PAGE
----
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|Bounce-back seasons from Adam Dunn, Jake Peavy and Alex Rios have the White Sox eyeing the postseason.|
CHICAGO -- The Chicago White Sox surprisingly lead the American League Centeral as the season reaches its final weeks. The team’s standing is largely because it has arguably the three top candidates in the race for American League Comeback Player of the Year honors.
Adam Dunn, Alex Rios and Jake Peavy all had crash-and-burn 2011 seasons before riding a turn around that seemed improbable at best.
In Peavy’s case, he is the only one of the three who was making his way back due to injury.
“I know that me Alex and Adam have been talked about in relation to that (award),” Peavy said. “That certainly would be a great honor. We knew coming into the season that the three of us had to pick it up. If you see what Adam and Alex have done we all took it upon ourselves to get it done and be supportive of each other.”
Dunn (.159/11/44) and Rios (.237 /13/ 41) are coming off of their worst offensive seasons. While Peavy was 7-7 with a 4.92 ERA in 2011, his first season back after tearing a muscle under his right arm. Peavy’s injury was so rare many believed that his career was in jeopardy.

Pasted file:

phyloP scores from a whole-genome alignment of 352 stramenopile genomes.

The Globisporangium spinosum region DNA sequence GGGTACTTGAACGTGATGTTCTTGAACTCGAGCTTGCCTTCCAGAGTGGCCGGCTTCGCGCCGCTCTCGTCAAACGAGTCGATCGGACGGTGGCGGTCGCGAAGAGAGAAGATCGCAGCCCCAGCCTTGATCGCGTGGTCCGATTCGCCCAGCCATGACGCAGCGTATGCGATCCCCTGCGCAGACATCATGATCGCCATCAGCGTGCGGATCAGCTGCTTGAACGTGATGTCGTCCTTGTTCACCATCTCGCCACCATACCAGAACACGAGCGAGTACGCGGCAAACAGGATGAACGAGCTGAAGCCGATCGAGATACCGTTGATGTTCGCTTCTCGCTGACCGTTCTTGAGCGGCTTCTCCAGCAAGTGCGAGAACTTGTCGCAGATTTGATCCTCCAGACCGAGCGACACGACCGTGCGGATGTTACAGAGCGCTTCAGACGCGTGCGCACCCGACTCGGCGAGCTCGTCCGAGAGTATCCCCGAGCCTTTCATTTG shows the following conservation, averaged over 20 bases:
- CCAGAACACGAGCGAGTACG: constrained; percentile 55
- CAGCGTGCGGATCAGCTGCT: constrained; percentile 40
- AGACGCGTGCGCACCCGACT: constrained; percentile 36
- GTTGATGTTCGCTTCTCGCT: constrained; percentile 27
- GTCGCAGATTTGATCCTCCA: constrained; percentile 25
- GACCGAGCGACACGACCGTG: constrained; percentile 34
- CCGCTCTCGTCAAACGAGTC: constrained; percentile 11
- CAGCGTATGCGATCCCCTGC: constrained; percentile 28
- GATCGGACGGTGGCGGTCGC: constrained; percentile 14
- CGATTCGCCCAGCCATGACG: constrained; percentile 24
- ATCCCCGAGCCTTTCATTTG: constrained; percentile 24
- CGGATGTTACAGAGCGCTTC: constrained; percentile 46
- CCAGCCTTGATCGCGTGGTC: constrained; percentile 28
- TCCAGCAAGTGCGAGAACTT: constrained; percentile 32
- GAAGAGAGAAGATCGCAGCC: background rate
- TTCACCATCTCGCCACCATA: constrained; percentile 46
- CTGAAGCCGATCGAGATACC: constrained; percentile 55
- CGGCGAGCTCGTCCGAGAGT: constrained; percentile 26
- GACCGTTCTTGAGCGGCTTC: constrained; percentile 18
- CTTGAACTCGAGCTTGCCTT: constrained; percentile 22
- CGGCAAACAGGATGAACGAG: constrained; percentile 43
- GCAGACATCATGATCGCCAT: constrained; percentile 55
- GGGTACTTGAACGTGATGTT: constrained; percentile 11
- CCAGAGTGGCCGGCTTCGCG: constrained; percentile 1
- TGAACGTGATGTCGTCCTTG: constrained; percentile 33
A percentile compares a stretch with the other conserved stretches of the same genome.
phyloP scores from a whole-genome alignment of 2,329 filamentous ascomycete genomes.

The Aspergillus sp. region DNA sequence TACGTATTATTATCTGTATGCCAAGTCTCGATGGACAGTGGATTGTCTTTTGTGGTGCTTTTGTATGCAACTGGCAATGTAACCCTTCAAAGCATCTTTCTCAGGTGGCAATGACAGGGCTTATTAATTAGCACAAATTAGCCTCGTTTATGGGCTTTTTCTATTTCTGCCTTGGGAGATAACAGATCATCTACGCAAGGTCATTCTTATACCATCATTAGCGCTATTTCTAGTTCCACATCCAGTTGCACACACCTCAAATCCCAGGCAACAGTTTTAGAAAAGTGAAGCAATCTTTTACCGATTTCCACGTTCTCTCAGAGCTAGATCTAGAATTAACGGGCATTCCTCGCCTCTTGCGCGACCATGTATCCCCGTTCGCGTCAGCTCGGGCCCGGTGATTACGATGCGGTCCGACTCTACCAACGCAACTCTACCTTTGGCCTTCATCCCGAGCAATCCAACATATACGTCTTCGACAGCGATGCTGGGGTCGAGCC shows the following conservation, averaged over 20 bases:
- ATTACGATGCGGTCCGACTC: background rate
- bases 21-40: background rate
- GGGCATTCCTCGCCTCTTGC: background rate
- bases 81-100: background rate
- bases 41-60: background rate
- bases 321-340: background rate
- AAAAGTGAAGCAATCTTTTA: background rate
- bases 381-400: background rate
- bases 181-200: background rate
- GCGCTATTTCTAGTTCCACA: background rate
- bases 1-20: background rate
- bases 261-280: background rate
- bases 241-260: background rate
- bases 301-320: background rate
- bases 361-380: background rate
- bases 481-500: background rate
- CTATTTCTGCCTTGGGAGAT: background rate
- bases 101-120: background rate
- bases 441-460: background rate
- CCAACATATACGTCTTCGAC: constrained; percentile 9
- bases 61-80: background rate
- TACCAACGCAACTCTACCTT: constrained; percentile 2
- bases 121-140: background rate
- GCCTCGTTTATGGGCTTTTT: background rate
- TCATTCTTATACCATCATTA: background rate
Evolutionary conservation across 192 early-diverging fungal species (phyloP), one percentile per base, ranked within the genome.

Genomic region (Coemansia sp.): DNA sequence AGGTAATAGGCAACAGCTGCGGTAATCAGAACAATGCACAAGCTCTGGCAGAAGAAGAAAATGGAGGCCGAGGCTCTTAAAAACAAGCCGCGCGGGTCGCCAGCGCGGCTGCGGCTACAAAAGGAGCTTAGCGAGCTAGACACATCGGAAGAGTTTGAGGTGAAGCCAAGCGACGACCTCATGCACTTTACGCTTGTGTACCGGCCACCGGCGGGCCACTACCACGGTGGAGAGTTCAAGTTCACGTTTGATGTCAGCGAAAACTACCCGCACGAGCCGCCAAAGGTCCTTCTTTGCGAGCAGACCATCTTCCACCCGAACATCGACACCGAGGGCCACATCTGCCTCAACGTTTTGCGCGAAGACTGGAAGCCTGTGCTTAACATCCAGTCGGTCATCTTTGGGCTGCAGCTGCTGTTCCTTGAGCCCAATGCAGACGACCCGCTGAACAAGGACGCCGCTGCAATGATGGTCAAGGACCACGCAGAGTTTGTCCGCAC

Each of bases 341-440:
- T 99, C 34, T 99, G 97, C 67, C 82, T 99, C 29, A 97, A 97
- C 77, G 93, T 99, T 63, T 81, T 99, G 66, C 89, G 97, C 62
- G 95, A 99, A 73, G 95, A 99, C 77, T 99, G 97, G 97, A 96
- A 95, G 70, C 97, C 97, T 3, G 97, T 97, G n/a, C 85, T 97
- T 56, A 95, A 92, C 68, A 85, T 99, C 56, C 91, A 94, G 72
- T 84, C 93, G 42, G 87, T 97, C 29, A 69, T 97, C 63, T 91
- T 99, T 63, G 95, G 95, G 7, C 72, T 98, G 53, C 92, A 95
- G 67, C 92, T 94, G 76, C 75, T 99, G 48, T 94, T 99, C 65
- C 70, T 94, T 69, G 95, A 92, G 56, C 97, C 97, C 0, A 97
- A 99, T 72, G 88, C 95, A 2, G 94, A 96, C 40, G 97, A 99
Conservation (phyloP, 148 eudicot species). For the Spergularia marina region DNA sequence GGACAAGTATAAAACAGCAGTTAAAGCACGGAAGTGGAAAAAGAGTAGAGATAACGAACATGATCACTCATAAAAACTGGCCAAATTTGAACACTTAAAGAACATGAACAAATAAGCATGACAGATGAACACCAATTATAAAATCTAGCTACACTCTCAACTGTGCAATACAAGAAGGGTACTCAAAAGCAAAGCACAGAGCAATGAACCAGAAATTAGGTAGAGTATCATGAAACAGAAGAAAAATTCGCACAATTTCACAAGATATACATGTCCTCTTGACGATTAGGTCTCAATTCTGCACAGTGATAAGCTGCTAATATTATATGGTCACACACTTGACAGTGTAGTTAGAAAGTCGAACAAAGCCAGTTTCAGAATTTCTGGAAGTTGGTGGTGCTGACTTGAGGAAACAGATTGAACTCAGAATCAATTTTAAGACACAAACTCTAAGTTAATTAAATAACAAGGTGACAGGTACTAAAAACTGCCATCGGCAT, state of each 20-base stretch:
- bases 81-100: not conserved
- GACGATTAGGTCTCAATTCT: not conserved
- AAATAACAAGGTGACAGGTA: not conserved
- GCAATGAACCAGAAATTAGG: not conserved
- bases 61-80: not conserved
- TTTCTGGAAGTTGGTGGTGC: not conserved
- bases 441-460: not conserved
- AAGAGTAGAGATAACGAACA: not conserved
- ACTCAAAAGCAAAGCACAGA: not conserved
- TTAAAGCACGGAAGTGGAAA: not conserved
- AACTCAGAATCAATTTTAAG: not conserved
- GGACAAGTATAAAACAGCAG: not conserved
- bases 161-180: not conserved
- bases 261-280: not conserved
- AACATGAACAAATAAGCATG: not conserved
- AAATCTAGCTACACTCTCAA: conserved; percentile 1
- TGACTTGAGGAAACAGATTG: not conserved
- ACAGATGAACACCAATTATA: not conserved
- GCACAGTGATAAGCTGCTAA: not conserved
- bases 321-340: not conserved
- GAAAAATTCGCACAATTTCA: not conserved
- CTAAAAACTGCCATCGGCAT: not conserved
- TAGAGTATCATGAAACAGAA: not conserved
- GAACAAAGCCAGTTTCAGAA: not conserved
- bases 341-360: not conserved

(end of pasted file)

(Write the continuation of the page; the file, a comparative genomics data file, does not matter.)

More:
“You have Jake coming back from a surgery no one ever heard of or ever had,” Dunn said. “I would split the vote between both guys. I am not being political. That is just how I feel because you have to have Alex in any MVP discussion as well.”
It can be argued that Dunn is coming back from the worst season in history, with the lowest batting average ever recorded by a batter with 500 plate appearances.
“I would have to go with Adam as comeback player (of the year),” Rios said. “Jake has been fantastic in his comeback, and he has been so consistent. Adam has put up big numbers even with a lower batting average, he should get the award for his production.”
The three selfless White Sox teammates all deflected attention from themselves when asked who was most deserving of the honor.
“ I don’t think any of us are concerned about awards unless it s a World Series trophy,” Rios said. “We don’t care about statistics or anything. We just try to help each other win games.”